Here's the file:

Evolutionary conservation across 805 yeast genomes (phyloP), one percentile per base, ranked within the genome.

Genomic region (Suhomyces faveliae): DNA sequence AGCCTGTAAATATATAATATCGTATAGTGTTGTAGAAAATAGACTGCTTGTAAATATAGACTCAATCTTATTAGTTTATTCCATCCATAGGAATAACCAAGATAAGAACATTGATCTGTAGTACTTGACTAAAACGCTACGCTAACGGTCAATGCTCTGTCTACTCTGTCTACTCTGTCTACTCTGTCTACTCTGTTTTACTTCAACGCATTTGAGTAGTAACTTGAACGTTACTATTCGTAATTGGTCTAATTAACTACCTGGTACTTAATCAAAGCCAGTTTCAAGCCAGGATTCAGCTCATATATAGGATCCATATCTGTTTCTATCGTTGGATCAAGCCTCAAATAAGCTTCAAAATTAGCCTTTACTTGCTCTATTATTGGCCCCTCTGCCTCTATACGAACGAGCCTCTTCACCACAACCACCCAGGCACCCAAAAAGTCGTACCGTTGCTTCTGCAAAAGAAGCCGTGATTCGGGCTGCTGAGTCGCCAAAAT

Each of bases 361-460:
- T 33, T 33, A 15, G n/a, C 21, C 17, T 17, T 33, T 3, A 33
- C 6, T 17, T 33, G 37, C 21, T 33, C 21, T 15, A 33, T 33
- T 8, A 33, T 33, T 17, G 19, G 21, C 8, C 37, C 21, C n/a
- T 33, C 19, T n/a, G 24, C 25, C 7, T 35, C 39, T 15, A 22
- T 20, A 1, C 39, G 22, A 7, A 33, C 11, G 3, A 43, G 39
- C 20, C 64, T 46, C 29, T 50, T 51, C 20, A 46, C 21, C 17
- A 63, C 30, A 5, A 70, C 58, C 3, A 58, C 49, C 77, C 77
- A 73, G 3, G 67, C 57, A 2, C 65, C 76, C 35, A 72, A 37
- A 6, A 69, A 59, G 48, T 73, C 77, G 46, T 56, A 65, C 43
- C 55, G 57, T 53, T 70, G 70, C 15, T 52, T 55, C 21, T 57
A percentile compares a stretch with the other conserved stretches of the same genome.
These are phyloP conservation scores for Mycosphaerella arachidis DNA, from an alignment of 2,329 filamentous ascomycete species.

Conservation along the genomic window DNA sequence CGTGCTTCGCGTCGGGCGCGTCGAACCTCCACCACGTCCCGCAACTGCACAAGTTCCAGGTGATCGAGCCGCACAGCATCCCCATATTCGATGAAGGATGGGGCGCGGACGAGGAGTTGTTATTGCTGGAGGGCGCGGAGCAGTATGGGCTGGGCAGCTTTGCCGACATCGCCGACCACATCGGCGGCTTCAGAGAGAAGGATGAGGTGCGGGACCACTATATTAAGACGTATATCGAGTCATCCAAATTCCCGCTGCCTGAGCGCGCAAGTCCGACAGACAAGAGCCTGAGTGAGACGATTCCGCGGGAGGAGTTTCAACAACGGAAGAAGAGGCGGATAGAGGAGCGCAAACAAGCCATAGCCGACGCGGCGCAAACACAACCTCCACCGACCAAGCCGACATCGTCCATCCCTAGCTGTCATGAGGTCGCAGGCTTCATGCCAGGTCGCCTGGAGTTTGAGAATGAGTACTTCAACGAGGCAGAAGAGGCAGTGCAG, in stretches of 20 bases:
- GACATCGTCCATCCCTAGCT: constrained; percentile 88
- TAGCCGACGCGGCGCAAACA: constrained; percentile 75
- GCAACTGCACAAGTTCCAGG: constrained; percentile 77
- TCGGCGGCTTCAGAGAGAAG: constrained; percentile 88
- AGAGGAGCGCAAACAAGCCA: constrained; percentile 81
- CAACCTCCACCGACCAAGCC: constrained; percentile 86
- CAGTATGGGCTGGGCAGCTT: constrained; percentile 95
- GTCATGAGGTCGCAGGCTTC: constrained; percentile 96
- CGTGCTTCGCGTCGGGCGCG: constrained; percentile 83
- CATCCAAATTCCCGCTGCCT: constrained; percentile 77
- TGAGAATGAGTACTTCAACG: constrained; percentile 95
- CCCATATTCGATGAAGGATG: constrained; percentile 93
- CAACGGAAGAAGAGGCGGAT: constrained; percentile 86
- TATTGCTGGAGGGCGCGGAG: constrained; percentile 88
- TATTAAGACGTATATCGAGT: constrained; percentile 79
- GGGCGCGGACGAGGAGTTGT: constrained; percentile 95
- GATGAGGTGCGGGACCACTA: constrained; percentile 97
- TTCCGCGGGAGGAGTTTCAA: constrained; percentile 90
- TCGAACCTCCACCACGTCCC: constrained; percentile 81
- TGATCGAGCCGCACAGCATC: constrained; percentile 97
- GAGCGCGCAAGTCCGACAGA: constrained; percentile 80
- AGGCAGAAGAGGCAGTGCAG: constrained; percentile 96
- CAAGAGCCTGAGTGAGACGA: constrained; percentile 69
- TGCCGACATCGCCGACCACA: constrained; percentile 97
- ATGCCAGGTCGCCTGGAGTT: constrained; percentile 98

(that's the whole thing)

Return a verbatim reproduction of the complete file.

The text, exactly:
Evolutionary conservation across 805 yeast genomes (phyloP), one percentile per base, ranked within the genome.

Genomic region (Suhomyces faveliae): DNA sequence AGCCTGTAAATATATAATATCGTATAGTGTTGTAGAAAATAGACTGCTTGTAAATATAGACTCAATCTTATTAGTTTATTCCATCCATAGGAATAACCAAGATAAGAACATTGATCTGTAGTACTTGACTAAAACGCTACGCTAACGGTCAATGCTCTGTCTACTCTGTCTACTCTGTCTACTCTGTCTACTCTGTTTTACTTCAACGCATTTGAGTAGTAACTTGAACGTTACTATTCGTAATTGGTCTAATTAACTACCTGGTACTTAATCAAAGCCAGTTTCAAGCCAGGATTCAGCTCATATATAGGATCCATATCTGTTTCTATCGTTGGATCAAGCCTCAAATAAGCTTCAAAATTAGCCTTTACTTGCTCTATTATTGGCCCCTCTGCCTCTATACGAACGAGCCTCTTCACCACAACCACCCAGGCACCCAAAAAGTCGTACCGTTGCTTCTGCAAAAGAAGCCGTGATTCGGGCTGCTGAGTCGCCAAAAT

Each of bases 361-460:
- T 33, T 33, A 15, G n/a, C 21, C 17, T 17, T 33, T 3, A 33
- C 6, T 17, T 33, G 37, C 21, T 33, C 21, T 15, A 33, T 33
- T 8, A 33, T 33, T 17, G 19, G 21, C 8, C 37, C 21, C n/a
- T 33, C 19, T n/a, G 24, C 25, C 7, T 35, C 39, T 15, A 22
- T 20, A 1, C 39, G 22, A 7, A 33, C 11, G 3, A 43, G 39
- C 20, C 64, T 46, C 29, T 50, T 51, C 20, A 46, C 21, C 17
- A 63, C 30, A 5, A 70, C 58, C 3, A 58, C 49, C 77, C 77
- A 73, G 3, G 67, C 57, A 2, C 65, C 76, C 35, A 72, A 37
- A 6, A 69, A 59, G 48, T 73, C 77, G 46, T 56, A 65, C 43
- C 55, G 57, T 53, T 70, G 70, C 15, T 52, T 55, C 21, T 57
A percentile compares a stretch with the other conserved stretches of the same genome.
These are phyloP conservation scores for Mycosphaerella arachidis DNA, from an alignment of 2,329 filamentous ascomycete species.

Conservation along the genomic window DNA sequence CGTGCTTCGCGTCGGGCGCGTCGAACCTCCACCACGTCCCGCAACTGCACAAGTTCCAGGTGATCGAGCCGCACAGCATCCCCATATTCGATGAAGGATGGGGCGCGGACGAGGAGTTGTTATTGCTGGAGGGCGCGGAGCAGTATGGGCTGGGCAGCTTTGCCGACATCGCCGACCACATCGGCGGCTTCAGAGAGAAGGATGAGGTGCGGGACCACTATATTAAGACGTATATCGAGTCATCCAAATTCCCGCTGCCTGAGCGCGCAAGTCCGACAGACAAGAGCCTGAGTGAGACGATTCCGCGGGAGGAGTTTCAACAACGGAAGAAGAGGCGGATAGAGGAGCGCAAACAAGCCATAGCCGACGCGGCGCAAACACAACCTCCACCGACCAAGCCGACATCGTCCATCCCTAGCTGTCATGAGGTCGCAGGCTTCATGCCAGGTCGCCTGGAGTTTGAGAATGAGTACTTCAACGAGGCAGAAGAGGCAGTGCAG, in stretches of 20 bases:
- GACATCGTCCATCCCTAGCT: constrained; percentile 88
- TAGCCGACGCGGCGCAAACA: constrained; percentile 75
- GCAACTGCACAAGTTCCAGG: constrained; percentile 77
- TCGGCGGCTTCAGAGAGAAG: constrained; percentile 88
- AGAGGAGCGCAAACAAGCCA: constrained; percentile 81
- CAACCTCCACCGACCAAGCC: constrained; percentile 86
- CAGTATGGGCTGGGCAGCTT: constrained; percentile 95
- GTCATGAGGTCGCAGGCTTC: constrained; percentile 96
- CGTGCTTCGCGTCGGGCGCG: constrained; percentile 83
- CATCCAAATTCCCGCTGCCT: constrained; percentile 77
- TGAGAATGAGTACTTCAACG: constrained; percentile 95
- CCCATATTCGATGAAGGATG: constrained; percentile 93
- CAACGGAAGAAGAGGCGGAT: constrained; percentile 86
- TATTGCTGGAGGGCGCGGAG: constrained; percentile 88
- TATTAAGACGTATATCGAGT: constrained; percentile 79
- GGGCGCGGACGAGGAGTTGT: constrained; percentile 95
- GATGAGGTGCGGGACCACTA: constrained; percentile 97
- TTCCGCGGGAGGAGTTTCAA: constrained; percentile 90
- TCGAACCTCCACCACGTCCC: constrained; percentile 81
- TGATCGAGCCGCACAGCATC: constrained; percentile 97
- GAGCGCGCAAGTCCGACAGA: constrained; percentile 80
- AGGCAGAAGAGGCAGTGCAG: constrained; percentile 96
- CAAGAGCCTGAGTGAGACGA: constrained; percentile 69
- TGCCGACATCGCCGACCACA: constrained; percentile 97
- ATGCCAGGTCGCCTGGAGTT: constrained; percentile 98